A senior British official meets the leaders of rival parties in Northern Ireland to urge them to restore a power-sharing government amid uncertainty after Irish nationalist Sinn Fein won a historic local election victory
Northern Ireland Secretary Brandon Lewis spoke to the leaders of the five parties that formed the last executive, or devolved government, before it collapsed in February.
It was a milestone for a party long associated with the Irish Republican Army paramilitary group, which sought to use violence to wrest Northern Ireland from British rule.
But it is unclear what role Sinn Fein will now play within the executive, which has been paralyzed for two months by disputes over post-Brexit arrangements.
While Sinn Fein is now entitled to the post of Premier of Northern Ireland, a functioning executive can only be formed if the DUP, as the largest Unionist party, agrees to take on the role of Deputy Minister in under the region’s mandatory power-sharing rules.
The DUP has claimed it will not return to the government until its demands for post-Brexit customs arrangements are met.
Party leader Sir Jeffrey Donaldson said on Monday he had made it clear to Lewis that the DUP would not appoint ministers to the executive unless the UK government took ‘decisive action’ on new customs rules of Brexit known as the Northern Ireland Protocol.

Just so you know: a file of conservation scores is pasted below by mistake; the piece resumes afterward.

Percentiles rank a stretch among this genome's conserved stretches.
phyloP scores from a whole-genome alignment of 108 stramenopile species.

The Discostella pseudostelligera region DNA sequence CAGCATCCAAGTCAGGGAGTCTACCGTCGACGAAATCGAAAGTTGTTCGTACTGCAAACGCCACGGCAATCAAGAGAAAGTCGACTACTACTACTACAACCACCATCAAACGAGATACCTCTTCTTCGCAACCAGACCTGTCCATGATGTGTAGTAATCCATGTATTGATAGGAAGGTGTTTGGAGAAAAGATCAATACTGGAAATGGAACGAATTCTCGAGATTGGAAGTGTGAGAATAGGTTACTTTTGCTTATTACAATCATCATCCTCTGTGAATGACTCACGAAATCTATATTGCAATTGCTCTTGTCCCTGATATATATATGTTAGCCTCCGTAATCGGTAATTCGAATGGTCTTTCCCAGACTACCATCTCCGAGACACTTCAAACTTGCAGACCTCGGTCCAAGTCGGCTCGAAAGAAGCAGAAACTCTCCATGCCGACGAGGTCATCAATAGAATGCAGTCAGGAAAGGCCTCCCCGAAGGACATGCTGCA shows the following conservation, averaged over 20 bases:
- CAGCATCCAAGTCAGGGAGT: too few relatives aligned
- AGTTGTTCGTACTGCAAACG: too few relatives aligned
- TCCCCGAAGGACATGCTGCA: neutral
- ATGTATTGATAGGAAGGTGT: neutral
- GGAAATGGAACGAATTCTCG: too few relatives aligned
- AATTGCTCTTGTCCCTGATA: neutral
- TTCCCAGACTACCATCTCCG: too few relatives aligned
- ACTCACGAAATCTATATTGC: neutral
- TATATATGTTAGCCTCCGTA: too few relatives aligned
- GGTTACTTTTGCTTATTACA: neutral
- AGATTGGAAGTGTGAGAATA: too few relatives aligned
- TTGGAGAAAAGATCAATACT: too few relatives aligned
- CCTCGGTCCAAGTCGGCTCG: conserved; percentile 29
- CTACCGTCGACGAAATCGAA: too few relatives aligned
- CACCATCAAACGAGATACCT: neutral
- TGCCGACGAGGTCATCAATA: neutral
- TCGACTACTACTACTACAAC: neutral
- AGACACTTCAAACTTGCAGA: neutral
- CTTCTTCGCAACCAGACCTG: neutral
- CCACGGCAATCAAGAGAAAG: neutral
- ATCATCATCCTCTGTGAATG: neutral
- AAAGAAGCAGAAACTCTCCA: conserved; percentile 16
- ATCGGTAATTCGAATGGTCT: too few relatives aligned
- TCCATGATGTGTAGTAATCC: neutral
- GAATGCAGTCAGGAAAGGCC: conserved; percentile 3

“They are strongly committed to protecting our place in the UK internal market. They didn’t, they failed over the last two and a half years to honor that commitment,” Donaldson said.
“We are looking at what the government is going to say now, but what is more fundamentally important is what the government is going to do,” he added.
Unionists are strongly opposed to new customs and border checks on certain goods entering Northern Ireland from the rest of the UK which were introduced after Britain left the European Union.
The special arrangement was intended to prevent the return of a land border with the Republic of Ireland. But unionists argue the new checks have created a barrier between Northern Ireland and the rest of the UK that undermines their British identity and want them removed.
Northern Ireland has been without a functioning government since February, when then-DUP leader Paul Givan resigned as premier in protest at post-Brexit rules.
Britain’s Conservative government is trying to get the EU to agree to major changes, but negotiations have failed. Officials have acknowledged that they must address post-Brexit challenges to bring stability to Northern Ireland.
The Northern Ireland Assembly has a week to meet and allow newly elected lawmakers to take their seats. Members of the Assembly will then choose a president and ministers, starting with the prime and deputy prime ministers.
If, as seems likely, no executive can be formed, ministers from the previous government will remain in power as an interim administration. A new election must be held if there is still no executive after 24 weeks.